Review: WATER FOR ELEPHANTS (2011) | Casey's Movie Mania | Movie Reviews, Features & Others

Sunday, 12 June 2011



A forbidden love triangle set in a historical backdrop. First thing that immediately comes to mind is TITANIC (1997). And that's the similarity you will find in Francis Lawrence's WATER FOR ELEPHANTS. Instead of a backdrop set in the ill-fated Titanic ship, the movie is set against a Depression-era traveling circus backdrop. Instead of a love triangle involves Jack (Leonardo DiCaprio), Rose (Kate Winslet) and Caledon 'Cal' Hockley (Billy Zane), we have Jacob (Robert Pattinson), Marlena (Reese Witherspoon) and August (Christoph Waltz). Comparisons aside, WATER FOR ELEPHANTS is a beautifully-filmed classic romance drama that evokes the Hollywood of yesteryears. Except that the supposedly central attraction of the love triangle setup is very predictable and formulaic.

The movie begins with a present-day prologue where a nonagenarian nursing-home escapee Jacob Jankowski (Hal Holbrook) is taken in by a young circus worker named Charlie (Paul Schneider). Then a long flashback takes place during the Depression-era America in the year of 1931 as Jacob begins telling a story of his past to Charlie. The young Jacob (Robert Pattinson) was just about to take his final exam when he received a devastating news that his parents were killed in a car crash. If that's not enough, he also discovered that they have left behind a mountain of debt because of paying for his education.

Homeless and desperate, Jacob had nowhere to go until he simply hopped a passing train. His fate abruptly changes once he meets a grizzled old man named Camel (Jim Norton) and the rest of the people in a train actually belongs to the Benzini Brothers. The Benzini Brothers is a traveling circus company, owned by a ruthless circus owner and ringleader August Rosenbluth (Christoph Waltz). Jacob lands himself a temporary gig as a general worker until he catches the eye of August one night. Jacob, who has a knowledge of veterinary medicine, quickly impresses August when he tells that his precious white horse named Silver Star is suffering from a severe injury that needs to be put down. The white horse is part of an all-important circus act for his star-attraction wife, Marlena (Reese Witherspoon), and August has specifically warns him not to do anything to kill the horse because he can't risk losing a lot of money. However, Jacob chooses to disobey him and ends up shooting the horse instead, even though he knows August won't be pleased at all. Surprisingly, August loves his determination and decides to keep him as his show's vet.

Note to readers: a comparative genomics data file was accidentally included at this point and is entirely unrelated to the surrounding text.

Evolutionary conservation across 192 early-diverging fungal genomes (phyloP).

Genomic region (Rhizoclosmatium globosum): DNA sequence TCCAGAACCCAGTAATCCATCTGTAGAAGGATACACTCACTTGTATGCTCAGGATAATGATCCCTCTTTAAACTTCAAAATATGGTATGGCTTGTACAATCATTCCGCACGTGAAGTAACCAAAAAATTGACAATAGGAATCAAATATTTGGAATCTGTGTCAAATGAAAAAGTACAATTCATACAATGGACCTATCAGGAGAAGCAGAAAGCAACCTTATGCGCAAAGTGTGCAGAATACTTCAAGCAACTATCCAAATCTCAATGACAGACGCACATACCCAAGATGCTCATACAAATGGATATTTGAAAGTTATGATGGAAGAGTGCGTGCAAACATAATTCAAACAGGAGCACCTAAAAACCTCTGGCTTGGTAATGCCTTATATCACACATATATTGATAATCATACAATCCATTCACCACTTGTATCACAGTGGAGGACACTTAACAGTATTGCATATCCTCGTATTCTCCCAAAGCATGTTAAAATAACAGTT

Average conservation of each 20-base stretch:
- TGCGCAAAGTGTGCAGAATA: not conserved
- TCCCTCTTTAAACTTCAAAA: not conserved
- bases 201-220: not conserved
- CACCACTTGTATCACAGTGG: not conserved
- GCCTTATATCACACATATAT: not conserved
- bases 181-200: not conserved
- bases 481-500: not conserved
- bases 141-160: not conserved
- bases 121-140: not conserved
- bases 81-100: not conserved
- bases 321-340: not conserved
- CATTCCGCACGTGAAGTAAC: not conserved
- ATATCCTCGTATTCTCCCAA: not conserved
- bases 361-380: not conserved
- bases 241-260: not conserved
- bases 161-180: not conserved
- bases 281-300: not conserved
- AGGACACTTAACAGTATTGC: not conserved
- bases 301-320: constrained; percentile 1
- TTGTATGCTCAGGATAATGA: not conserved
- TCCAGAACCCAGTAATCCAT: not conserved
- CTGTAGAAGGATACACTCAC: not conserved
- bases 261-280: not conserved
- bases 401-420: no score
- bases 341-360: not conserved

Soon August replaces the white horse with a clever elephant named Rosie as the new star attraction, and putting Jacob in charge for the training session. It doesn't take long before Jacob grows increasingly attached to Rosie's kindness and power where he is subsequently treating her as a friend. At the same time he also falls in love with Marlena, which eventually ignites August's short-tempered rage against the forbidden couples. Not only that, he shows no mercy against Rosie whenever the elephant disobeys his order.

Based upon a bestselling novel by Sara Gruen, Richard LaGravenese's adapted screenplay is strictly by-the-numbers. We have seen this kind of story countless times before, but even an oft-told story can be beautifully executed if done right. Thankfully, the storyline here is fairly watchable. While the love triangle setting may have been falling short of expectation, at least the movie's depiction of traveling circus lifestyle is stunning enough to watch for.

Forget about his stilted sad-eyed performance as Edward Cullen in the TWILIGHT saga, as Robert Pattinson has somehow proves himself a better actor here with a fairly soulful performance as the sympathetic Jacob. Reese Witherspoon is wonderfully charismatic as Marlena, while a brief performance by Hal Holbrook who plays the older Jacob shines with a poignant performance.

But the biggest star attraction of the movie is Christoph Waltz and Rosie the elephant (whose real name is Tai). Waltz, who is originally set to be played by Sean Penn but dropped out afterwards, gives a wickedly menacing performance as the ruthless August who can be both charming and terrifying the next. He carries the movie so well that each time he's not on the screen, he is sorely missed. No doubt this is his best performance to date since his Oscar-winning turn in INGLOURIOUS BASTERDS (2009). Then there's Rosie the elephant whose performance is so charismatic she's a show-stealer. Her vocalizations of happiness, fear, despair and body movements is both breathtaking she's a true marvel to look at. Her more tragic moments, especially when she is brutally beaten with a bullhook by the sadistic August the first time when he commands her to move, is simply heartbreaking.

Francis Lawrence's direction is slick as always, while Rodrigo Prieto's glistening cinematography and Jack Fisk's splendid production design, are all equally top-notch.

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